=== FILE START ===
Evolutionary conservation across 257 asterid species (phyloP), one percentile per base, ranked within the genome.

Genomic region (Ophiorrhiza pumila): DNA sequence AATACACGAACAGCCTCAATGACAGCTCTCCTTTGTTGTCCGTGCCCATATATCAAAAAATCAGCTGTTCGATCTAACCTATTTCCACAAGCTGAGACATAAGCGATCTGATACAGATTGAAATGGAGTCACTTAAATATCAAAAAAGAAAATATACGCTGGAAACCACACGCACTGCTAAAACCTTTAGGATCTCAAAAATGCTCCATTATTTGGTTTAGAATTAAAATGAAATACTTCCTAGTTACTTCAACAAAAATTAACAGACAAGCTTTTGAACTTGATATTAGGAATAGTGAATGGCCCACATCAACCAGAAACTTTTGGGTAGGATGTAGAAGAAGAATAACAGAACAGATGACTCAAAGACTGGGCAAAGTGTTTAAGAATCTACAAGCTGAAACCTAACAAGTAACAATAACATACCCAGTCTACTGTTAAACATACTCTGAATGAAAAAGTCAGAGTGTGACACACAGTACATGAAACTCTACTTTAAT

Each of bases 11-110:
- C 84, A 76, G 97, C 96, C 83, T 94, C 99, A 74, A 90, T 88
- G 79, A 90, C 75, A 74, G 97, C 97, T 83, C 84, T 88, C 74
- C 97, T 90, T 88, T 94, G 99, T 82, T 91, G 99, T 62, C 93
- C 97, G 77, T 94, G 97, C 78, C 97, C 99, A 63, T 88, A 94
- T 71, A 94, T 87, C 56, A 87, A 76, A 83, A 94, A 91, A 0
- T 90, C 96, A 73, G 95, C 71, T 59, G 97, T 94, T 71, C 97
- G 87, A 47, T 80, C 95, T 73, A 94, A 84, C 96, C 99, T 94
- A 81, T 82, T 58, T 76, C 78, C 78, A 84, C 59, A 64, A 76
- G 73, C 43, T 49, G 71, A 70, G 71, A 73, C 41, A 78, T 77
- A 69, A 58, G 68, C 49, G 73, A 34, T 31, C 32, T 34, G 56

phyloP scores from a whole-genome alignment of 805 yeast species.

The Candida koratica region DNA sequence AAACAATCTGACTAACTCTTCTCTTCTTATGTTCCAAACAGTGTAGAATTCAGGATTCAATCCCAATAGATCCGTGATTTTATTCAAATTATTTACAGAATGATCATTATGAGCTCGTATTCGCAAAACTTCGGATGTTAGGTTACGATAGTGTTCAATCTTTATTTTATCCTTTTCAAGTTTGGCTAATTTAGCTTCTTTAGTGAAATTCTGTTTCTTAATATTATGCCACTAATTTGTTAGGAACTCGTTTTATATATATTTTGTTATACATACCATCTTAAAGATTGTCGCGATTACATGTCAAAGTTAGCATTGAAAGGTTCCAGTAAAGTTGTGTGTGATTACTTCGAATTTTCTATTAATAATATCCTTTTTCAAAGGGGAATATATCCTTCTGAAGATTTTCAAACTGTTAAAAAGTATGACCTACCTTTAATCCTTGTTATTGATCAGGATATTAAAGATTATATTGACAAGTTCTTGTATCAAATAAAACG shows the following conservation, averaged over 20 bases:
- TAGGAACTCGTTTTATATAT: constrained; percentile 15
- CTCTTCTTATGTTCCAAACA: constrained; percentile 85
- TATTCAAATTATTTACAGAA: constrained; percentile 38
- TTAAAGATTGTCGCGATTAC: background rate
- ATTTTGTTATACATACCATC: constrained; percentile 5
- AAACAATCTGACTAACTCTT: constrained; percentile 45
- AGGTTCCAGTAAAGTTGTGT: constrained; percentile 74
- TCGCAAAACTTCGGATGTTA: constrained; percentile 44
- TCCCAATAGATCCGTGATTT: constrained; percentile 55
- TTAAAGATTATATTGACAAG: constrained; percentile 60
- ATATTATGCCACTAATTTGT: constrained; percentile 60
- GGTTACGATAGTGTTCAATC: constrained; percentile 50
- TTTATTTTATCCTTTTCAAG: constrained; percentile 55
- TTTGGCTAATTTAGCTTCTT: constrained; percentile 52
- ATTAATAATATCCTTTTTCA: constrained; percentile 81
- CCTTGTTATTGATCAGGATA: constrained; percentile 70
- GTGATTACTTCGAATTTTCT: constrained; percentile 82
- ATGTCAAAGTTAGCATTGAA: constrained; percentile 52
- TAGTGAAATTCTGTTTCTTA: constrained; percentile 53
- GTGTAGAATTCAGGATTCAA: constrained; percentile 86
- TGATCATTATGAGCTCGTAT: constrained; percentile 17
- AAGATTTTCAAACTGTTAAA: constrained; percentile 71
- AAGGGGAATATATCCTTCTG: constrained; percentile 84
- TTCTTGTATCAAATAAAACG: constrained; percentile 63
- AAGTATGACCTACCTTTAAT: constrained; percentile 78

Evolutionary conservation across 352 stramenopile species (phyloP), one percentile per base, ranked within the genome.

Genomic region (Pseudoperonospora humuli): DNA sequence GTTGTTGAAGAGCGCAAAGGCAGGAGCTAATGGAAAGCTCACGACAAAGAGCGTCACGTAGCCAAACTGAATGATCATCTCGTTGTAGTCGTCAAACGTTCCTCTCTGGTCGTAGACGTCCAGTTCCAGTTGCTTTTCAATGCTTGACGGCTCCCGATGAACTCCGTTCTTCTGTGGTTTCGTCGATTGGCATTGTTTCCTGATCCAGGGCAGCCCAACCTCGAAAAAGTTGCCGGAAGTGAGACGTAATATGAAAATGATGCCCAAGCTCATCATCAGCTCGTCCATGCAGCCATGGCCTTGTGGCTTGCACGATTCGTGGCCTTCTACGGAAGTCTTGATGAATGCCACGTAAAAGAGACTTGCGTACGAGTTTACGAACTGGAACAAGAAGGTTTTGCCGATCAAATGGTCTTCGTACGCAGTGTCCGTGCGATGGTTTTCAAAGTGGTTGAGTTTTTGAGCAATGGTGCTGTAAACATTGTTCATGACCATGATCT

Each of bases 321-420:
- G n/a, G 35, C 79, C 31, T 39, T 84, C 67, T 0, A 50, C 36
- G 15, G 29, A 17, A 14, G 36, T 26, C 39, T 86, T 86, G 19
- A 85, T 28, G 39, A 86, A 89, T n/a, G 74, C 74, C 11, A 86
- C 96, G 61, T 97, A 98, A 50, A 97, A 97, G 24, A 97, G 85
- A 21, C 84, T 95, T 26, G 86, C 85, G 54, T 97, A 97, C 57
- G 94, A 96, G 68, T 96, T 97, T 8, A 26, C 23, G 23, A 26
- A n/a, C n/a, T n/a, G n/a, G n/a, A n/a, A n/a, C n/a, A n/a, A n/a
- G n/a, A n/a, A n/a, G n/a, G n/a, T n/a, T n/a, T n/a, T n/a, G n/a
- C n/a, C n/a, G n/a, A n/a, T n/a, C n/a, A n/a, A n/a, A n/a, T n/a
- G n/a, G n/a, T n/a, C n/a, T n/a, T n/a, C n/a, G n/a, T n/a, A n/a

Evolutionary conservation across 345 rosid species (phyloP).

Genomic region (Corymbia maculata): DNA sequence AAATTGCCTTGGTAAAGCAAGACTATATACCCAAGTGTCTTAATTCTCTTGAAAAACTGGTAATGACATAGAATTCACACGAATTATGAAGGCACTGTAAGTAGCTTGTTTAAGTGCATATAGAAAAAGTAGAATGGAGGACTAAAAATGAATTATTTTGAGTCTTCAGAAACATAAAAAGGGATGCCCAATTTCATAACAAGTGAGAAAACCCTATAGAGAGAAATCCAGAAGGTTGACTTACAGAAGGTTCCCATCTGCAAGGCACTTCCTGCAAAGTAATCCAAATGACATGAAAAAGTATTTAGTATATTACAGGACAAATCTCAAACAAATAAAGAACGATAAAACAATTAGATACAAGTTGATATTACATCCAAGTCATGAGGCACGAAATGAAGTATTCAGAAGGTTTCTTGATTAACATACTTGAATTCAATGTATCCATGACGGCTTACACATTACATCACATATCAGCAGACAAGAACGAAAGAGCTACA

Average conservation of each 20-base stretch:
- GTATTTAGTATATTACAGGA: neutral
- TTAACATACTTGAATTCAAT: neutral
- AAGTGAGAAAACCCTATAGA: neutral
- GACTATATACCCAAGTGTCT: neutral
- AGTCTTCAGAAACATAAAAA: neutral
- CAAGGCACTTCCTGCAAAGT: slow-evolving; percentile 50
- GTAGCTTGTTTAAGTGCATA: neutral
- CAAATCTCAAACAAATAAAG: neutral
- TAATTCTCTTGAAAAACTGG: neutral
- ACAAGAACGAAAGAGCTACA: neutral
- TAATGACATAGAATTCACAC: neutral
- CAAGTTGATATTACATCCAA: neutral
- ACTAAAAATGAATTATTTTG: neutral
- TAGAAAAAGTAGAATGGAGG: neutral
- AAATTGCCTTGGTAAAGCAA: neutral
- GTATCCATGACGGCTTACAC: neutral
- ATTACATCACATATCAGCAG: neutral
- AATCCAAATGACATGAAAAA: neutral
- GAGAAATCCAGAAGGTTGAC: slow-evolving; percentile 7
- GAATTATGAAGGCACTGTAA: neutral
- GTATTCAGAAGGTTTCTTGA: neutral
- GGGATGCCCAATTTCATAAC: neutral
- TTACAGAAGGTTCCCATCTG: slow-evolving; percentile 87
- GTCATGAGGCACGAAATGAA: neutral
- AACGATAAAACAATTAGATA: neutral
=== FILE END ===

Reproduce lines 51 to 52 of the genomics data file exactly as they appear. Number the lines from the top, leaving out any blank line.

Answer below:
- G n/a, A n/a, A n/a, G n/a, G n/a, T n/a, T n/a, T n/a, T n/a, G n/a
- C n/a, C n/a, G n/a, A n/a, T n/a, C n/a, A n/a, A n/a, A n/a, T n/a